In April 1798, Captain Joseph Hunter, a native of Virginia, with his family, emigrated from Kentucky and settled on Zane’s Trace near the crossing of the Hocking River. This was the first white settlement in Fairfield County and Captain Hunter’s closest neighbors were at Zanesville and Chillicothe Ohio. In May of the same year, Nathaniel Wilson Sr., John and Allen Green, Joseph McMullen, Robert Cooper, Isaac Shaeffer and a few others also arrived to take up settlement.
In 1799 the tide of immigration set in with real force. The settlement of Fairfield County had begun !
Pennsylvania and Virginia supplied the largest numbers of early immigrants. Many of the first immigrants were German speaking people from the Lancaster County area of Pennsylvania. Others came in large numbers from the Pennsylvania counties of : Bedford, Berks, Bucks, Chester, Cumberland, Dauphin, Fayette, Franklin, Huntingdon, Lehigh, Luzerne, Mifflin, Northumberland, Washington, Westmoreland and York.
A large number came from the Shenandoah Valley of Virginia, especially Rockingham and Shenandoah Counties. One entire church congregation came from Rockingham County and established the Pleasant Run Baptist Church in Pleasant Township. Other Virginia emigrants came from Berkeley and Hampshire Counties (now West Virginia) and also from Frederick County.
Maryland also was well represented in the early migration, especially Baltimore, Frederick and Washington Counties. Others came from Allegheny and Montgomery Counties.
Delaware and New Jersey produced some early immigrants to Fairfield County and a number came north from Kentucky.
New England was well represented with emigrants coming from Connecticut, New York, Vermont, Maine, Rhode Island and Massachusetts. This area in particular furnished us many of our early doctors and lawyers. A group of more than 40 people traveled together from Royalton, Vermont in 1800 with Dr. Silas Allen and settled in Amanda Township naming their new village Royalton. The party intended to go as far as the Mississippi River but liked it in Fairfield County so well that they stayed.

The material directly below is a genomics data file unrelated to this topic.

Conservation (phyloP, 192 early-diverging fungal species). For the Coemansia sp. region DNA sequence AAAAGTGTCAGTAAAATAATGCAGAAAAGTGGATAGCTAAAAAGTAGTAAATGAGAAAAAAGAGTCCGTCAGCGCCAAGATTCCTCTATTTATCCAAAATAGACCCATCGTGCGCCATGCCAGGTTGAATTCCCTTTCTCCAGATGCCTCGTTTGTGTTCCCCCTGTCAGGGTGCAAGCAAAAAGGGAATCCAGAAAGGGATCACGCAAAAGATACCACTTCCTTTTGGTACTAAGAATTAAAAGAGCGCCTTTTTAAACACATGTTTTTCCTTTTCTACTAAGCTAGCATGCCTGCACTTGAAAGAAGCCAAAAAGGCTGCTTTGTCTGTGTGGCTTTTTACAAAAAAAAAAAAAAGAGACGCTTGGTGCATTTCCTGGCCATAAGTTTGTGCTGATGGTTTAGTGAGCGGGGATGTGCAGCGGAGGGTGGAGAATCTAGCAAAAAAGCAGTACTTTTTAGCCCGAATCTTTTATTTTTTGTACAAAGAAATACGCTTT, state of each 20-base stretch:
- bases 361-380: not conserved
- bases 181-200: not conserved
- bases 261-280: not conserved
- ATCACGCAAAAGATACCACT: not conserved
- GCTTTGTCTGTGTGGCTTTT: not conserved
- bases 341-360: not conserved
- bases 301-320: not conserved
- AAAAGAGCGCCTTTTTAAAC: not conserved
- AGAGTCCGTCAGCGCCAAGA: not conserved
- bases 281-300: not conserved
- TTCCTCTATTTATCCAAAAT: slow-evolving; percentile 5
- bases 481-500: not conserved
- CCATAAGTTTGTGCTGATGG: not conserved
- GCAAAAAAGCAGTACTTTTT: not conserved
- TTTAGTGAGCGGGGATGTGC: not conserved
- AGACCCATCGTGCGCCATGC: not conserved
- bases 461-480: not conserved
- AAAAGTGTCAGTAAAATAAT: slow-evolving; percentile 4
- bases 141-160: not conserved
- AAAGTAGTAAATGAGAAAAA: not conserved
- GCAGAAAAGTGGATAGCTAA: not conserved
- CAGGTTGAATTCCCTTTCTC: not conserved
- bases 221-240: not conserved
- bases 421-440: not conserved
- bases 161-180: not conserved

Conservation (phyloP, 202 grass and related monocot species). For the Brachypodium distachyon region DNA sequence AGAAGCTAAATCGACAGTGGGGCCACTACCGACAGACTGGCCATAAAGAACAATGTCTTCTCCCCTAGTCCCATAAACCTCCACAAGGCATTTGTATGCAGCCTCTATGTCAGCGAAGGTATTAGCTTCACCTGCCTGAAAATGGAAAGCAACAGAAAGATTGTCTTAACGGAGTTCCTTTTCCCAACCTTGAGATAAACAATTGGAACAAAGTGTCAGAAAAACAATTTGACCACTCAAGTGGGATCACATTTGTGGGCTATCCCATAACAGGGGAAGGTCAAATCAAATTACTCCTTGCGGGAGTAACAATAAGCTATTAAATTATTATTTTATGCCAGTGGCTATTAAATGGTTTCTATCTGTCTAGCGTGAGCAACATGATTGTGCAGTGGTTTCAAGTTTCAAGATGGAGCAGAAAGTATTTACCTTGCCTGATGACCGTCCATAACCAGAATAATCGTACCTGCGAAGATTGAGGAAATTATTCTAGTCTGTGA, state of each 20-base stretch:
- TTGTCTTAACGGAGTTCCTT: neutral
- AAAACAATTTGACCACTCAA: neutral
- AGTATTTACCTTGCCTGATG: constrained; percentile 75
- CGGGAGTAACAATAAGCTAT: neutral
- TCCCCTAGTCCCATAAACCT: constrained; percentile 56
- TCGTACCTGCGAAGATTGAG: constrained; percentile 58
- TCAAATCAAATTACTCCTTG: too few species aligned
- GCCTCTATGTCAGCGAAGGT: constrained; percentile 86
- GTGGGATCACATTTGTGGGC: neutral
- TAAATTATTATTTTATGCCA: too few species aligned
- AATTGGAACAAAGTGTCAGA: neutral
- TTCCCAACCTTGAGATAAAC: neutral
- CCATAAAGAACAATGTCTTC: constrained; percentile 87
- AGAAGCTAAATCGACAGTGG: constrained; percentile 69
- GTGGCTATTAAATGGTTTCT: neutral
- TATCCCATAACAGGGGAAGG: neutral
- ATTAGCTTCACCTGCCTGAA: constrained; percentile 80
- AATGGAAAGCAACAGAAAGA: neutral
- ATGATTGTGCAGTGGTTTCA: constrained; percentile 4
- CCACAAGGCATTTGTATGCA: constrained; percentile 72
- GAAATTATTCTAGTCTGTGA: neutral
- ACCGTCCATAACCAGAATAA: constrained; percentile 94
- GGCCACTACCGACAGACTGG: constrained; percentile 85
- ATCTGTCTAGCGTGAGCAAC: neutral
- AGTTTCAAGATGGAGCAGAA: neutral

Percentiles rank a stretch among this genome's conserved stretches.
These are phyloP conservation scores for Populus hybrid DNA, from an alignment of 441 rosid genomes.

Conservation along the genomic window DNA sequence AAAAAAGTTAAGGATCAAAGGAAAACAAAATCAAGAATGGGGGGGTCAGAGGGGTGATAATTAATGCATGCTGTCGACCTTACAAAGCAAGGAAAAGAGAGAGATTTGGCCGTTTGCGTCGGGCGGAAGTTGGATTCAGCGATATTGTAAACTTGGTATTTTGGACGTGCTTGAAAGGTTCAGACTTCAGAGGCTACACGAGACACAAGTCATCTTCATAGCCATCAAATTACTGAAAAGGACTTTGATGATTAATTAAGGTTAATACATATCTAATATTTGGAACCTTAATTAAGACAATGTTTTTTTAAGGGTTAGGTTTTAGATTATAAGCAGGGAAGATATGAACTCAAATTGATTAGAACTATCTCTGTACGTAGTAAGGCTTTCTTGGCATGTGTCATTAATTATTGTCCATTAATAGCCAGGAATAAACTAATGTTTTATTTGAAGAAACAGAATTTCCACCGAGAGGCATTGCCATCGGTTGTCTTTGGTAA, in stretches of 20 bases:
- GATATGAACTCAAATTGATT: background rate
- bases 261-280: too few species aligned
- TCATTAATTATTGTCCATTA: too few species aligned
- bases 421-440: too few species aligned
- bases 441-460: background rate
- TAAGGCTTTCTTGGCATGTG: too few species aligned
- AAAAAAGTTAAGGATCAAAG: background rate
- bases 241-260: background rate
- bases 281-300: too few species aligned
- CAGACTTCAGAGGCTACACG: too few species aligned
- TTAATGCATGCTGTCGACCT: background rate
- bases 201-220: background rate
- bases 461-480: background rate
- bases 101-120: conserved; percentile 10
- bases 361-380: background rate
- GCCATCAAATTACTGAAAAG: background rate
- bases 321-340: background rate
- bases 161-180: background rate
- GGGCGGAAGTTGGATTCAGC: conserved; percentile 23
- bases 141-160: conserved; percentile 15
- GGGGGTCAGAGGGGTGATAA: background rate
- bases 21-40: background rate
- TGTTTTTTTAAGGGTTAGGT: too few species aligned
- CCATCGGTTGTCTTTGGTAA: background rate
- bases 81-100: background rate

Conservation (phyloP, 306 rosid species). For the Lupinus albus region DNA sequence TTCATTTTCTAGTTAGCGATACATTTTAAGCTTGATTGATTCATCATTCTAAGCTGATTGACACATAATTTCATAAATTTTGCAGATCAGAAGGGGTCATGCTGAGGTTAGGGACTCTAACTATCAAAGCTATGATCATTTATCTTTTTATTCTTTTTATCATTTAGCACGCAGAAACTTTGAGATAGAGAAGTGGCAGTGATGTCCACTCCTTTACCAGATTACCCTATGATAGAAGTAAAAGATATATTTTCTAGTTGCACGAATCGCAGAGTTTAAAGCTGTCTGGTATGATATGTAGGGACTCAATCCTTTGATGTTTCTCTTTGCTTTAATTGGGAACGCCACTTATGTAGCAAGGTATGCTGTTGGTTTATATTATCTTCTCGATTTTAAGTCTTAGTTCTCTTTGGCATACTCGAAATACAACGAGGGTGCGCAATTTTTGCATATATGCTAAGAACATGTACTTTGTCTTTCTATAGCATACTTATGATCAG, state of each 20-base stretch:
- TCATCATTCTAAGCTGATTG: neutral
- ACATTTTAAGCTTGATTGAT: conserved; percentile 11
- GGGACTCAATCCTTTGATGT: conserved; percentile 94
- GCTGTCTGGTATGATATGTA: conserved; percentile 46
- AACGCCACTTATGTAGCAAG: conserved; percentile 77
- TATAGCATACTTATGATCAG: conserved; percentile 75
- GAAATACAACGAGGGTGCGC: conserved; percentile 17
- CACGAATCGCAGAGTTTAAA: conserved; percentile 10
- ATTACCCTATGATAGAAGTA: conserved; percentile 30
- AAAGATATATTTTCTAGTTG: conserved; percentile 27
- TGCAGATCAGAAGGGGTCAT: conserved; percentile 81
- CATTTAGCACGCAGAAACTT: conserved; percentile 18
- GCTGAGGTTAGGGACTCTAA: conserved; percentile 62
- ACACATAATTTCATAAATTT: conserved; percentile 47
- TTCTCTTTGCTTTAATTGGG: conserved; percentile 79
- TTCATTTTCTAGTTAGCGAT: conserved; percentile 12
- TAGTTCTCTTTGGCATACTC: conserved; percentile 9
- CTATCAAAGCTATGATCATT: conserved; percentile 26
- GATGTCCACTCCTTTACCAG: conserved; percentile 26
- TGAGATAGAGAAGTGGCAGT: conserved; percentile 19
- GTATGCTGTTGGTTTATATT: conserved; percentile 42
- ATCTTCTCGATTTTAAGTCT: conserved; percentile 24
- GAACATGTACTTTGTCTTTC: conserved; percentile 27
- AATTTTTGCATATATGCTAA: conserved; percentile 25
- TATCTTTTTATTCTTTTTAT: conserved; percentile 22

Immigrants seldom traveled alone or in small numbers because of the dangers and difficulties of the journey.
Many entire families moved to Fairfield County although not all may have come at one time. Sometimes they arrived over a period of several years.
Other early immigrants came from Ireland, England, Germany and Switzerland although not in the numbers that would begin to arrive later. Frequently they spent several years in the east before coming to Fairfield County.
Many, of course, came from within Ohio from earlier settlements in Marietta and Chillicothe.
Beginning in the 1820’s and 1830’s many immigrants began to arrive directly from their native countries. There are no lists of these people but we do have records of when many of these people became citizens.
In order to become a citizen, it was necessary for the immigrant to have lived in the United States for 5 years and in the state for 1 year prior to becoming naturalized. At that time he had to disavow any allegiance to his former government. From this information we know the approximate time and place from which he came to Fairfield County. The wife of the immigrant and his children under the age of 21 years automatically became citizens when he was naturalized.
From 1813 through 1903 there were 1636 men naturalized in Fairfield County. 900 of them were of German origin. 292 were from Great Britain which may also include some from Ireland, Scotland, England, etc. 90 came specifically from Ireland and 89 from France. 158 were Swiss and 8 came from Italy in the years 1888 – 1896. It has been reported that at one time there was a “Little Italy” in the Cedar Heights area of Lancaster.
The former Tarpey grocery at the corner of Locust and Maple Streets in Lancaster was called “Capitol of Little Ireland”. Here at this small grocery the Irish gathered in the evenings after work on the railroads that crossed South Maple Street. This small building still stands on the northwest corner.
A BIG thank you goes out to Patsy Kishler who collected and put this information together.